[Review] Three Man Army: A Third of a Lifetime (1971)

Late of gun with baker looming, Three Man Army briefly blooming, shades of early purple dawn on town’s end, trower, mellotron.

Kronomyth 1.0: Ah, what shall I be at 33 1/3?

Three Man Army was a British hard rock band featuring brothers Adrian and Paul Curtis (née Gurvitz), recently from The Gun (“Race with the Devil”). Their first album, A Third of a Lifetime, invites comparison to Mountain, Robin Trower, James Gang, Jimi Hendrix—in other words, hard rock trios dominated by a very talent guitarist. Adrian Curtis plays rhythm and lead guitars, keyboards, sings and writes nearly all the material; maybe they should have called it One Man Army. Although the album didn’t produce a hit on the magnitude of “Race with the Devil,” What’s Your Name? should have caught more attention for its psychedelic mix of Hendrix energy and Beatles harmony.

I’ve been listening to this record for the better part of several days now, and I continue to come away impressed with Adrian’s songwriting and particularly his guitar playing. With Trower, I tend to get wrapped around his distinctive guitar tone, and Adrian Curtis doesn’t have as distinctive a style. There are elements of blues-rock, psychedelia and hard rock swirled together in his playing, which in turn get swirled together with overdubbed solos that are, in some cases, horribly mixed. Paul Curtis and Mike Kelly provide solid support; Paul appears to take lead vocals on a couple of tracks with good results (Another Way, Together) and Mike Kelly (on loan from Spooky Tooth) is hardly a liability on drums. The album also features several appearances by Buddy Miles, who shared a producer with the band, including a pair of instrumentals (Nice One, Midnight) that are notable for nothing other than the presence of Miles.

A Third of a Lifetime has been called “crossover prog” by the good folks at ProgArchives, though I would politely disagree. The instrumental A Third of a Lifetime is as good as any of Tony Iommi’s orchestral oases and “Together” does recall King Crimson’s “Cadence and Cascade,” yet most British hard rock bands from the period intersected with prog at some point with no intent of crossing over. Three Man Army seems quite content as a hard rock band, and Adrian lets his guitar do the talking most of the time—wisely so, as the lyrics behind a Butter Queen or See What I Took don’t suggest any great depth. That said, Three Man Army and Agent Man capture the plight of the rock band well and had me thinking of The Who.

Sadly, “Three Man Army” turned out to be a prophetic anthem for the band. No one seemed to know how good they were, and no one seemed to care about yet another hard rock trio. Fans of British hard rock have come to appreciate A Third of a Lifetime as a very good record by an underrated outfit. If the band’s fallen standard is today partially raised by prog fans, that’s never hurt Procol Harum or Spooky Tooth. (Yeah, I know, this review isn’t very good, and you deserve to read a good review of this, so here’s one at the Progressive Aspect.)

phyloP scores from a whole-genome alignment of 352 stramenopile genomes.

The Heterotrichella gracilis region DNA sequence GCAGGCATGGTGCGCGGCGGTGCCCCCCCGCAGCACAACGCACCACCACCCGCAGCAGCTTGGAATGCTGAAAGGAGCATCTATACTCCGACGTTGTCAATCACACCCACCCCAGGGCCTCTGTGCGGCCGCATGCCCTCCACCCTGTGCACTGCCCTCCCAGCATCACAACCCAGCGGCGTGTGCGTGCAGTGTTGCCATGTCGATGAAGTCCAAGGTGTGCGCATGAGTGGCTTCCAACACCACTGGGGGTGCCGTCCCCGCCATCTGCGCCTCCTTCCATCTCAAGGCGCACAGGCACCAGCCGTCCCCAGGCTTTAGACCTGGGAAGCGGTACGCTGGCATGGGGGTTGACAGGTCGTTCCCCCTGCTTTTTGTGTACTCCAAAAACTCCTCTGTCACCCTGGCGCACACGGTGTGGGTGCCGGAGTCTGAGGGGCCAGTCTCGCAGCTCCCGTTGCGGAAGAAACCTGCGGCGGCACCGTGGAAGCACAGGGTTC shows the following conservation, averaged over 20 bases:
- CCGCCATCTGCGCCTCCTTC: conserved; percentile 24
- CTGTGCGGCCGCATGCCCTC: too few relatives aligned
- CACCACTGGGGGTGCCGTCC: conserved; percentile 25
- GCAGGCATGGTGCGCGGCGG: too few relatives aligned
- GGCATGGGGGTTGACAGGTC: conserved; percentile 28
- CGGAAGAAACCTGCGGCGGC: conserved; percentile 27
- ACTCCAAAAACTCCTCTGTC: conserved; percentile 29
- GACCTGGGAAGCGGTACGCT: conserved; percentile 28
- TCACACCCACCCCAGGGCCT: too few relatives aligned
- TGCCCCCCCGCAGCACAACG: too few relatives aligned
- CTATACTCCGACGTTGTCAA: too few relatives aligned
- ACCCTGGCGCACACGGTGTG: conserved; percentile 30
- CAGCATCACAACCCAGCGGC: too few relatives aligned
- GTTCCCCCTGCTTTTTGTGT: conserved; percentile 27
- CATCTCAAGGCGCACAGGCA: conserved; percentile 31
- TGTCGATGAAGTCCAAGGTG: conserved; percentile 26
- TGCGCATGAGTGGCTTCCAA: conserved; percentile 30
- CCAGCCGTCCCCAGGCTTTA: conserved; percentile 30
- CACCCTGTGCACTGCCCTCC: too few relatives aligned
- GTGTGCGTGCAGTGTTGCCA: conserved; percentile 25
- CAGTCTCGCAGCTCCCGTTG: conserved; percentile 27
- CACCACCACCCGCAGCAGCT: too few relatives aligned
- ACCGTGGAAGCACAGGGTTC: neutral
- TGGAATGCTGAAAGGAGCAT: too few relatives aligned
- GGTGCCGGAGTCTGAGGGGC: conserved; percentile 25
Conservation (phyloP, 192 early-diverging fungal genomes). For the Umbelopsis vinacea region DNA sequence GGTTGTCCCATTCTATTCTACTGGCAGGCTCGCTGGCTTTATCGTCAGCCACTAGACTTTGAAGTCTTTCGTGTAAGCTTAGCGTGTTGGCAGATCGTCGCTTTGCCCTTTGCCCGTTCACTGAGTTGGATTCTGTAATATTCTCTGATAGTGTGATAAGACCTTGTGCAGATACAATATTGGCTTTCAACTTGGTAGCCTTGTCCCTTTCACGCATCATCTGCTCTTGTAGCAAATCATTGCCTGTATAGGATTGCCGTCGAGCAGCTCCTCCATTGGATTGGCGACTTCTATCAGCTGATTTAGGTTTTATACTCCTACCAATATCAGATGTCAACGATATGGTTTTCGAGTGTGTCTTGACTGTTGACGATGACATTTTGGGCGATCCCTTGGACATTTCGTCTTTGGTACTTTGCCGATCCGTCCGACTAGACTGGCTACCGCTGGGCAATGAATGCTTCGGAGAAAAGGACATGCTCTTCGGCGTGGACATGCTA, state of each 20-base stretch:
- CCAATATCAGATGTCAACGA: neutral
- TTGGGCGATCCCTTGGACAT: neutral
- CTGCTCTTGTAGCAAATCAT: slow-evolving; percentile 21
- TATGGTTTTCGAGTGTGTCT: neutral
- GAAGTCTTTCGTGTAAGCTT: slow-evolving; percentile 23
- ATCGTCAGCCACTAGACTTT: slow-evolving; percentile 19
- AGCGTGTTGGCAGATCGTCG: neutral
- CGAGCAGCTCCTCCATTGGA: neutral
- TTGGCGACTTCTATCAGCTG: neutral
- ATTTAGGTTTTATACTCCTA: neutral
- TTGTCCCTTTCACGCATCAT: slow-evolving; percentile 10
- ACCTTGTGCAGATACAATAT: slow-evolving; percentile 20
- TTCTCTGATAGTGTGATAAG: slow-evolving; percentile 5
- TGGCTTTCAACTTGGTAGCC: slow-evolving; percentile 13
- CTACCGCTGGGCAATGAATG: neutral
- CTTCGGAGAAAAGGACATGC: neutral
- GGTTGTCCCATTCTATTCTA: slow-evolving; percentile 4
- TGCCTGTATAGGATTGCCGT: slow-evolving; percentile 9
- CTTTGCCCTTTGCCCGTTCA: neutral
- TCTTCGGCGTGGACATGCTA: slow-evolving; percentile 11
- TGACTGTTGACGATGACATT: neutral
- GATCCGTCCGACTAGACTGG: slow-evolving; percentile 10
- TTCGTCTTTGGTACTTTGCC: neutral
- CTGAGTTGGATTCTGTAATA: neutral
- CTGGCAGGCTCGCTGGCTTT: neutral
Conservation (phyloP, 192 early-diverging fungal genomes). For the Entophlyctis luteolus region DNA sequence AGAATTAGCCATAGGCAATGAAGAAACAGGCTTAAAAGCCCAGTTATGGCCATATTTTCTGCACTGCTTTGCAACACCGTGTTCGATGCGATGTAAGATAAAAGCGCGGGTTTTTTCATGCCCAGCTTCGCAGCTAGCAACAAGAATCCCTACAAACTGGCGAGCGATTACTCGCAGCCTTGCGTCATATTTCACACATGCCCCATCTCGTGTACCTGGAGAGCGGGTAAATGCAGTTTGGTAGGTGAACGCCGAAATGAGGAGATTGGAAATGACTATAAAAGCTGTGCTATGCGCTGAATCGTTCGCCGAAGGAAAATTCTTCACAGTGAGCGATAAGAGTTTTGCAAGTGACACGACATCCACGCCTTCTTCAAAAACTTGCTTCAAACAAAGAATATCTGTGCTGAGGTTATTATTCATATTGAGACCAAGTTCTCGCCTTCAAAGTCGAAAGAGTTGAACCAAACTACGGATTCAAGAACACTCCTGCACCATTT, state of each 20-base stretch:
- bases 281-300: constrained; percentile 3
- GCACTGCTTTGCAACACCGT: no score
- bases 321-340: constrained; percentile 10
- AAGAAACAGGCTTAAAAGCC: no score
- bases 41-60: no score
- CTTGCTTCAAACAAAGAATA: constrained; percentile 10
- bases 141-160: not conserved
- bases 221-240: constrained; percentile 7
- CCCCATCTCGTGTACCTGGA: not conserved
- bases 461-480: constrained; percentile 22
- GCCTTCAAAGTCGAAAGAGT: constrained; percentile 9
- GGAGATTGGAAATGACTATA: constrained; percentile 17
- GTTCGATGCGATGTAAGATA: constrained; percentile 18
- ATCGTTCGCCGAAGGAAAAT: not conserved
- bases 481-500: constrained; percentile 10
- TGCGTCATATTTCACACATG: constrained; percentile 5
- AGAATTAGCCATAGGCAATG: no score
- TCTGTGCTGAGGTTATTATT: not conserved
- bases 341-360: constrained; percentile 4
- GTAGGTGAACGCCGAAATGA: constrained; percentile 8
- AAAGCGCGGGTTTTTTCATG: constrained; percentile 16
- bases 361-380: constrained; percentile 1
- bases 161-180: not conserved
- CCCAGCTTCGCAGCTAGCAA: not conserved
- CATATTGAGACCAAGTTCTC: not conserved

Original elpee version

A1. Butter Queen (Adrian Curtis/Keith Ellis) (5:23)
A2. Daze (Adrian Curtis/Lou Reizner) (4:02)
A3. Another Way (6:49)
A4. A Third of a Lifetime (4:29)*
A5. Nice One (4:10)
B1. What’s My Name (4:37)
B2. Three Man Amy (5:26)
B3. See What I Took (3:43)
B4. Midnight (5:23)
B5. Together (6:34)

CD reissue bonus tracks (One Way)
11. Agent Man (5:36)
12. Travelin’ (4:00)
13. What’s Your Name (single version) (3:29)

Songs written by Adrian Curtis unless noted.
*Appears as “One Third of a Lifetime” on some releases.

Original elpee version (UK)
A1. Butter Queen (Adrian Curtis/Keith Ellis) (5:23)
A2. Daze (Adrian Curtis/Lou Reizner) (4:02)
A3. Another Way (6:49)
A4. A Third of a Lifetime (4:29)
A5. Nice One (4:10)
B1. Three Man Amy (5:05)
B2. Agent Man (5:36)
B3. See What I Took (3:31)
B4. Midnight (5:23)
B5. Together (6:34)

Songs written by Adrian Curtis unless noted.

CD reissue bonus tracks (Russian)
11. What’s Your Name (single version) (3:29)
12. Travelin’ (4:00)
13. What’s Your Name (previously unreleased version) (4:37)

The Players

Adrian Curtis (guitar, organ, mellotron, vocals), Paul Curtis (bass, vocals), Mike Kelly (drums) with Buddy Miles (drums on A1, bass on A5, organ on B4). Produced by Lou Reizner.

The Pictures

Illustration by Terry Pastor. Layout by Steve Thomas Associates.

The Product

Released on elpee in November 1971 in the US (Kama Sutra, KSBS 2044) and the UK (Pegasus, PEG-3). UK elpee features gatefold cover with yellow tint.

  1. Re-released on expanded compact disc in the US and Canada (One Way, OW 29308) with 3 bonus tracks.
  2. Re-issued on compact disc in 1997 in Canada (Unidisc).
  3. Re-released on expanded compact disc on October 8, 2001 in Russia (label unknown) feat. UK version with 3 bonus tracks.
  4. Re-released on expanded, super-high material compact disc on July 25, 2016 in Japan (Marquee/Belle Antique, BELLE 162583).
  5. Re-issued on remastered compact disc on August 10, 2016 in Japan (Octave, OTCD-5684).

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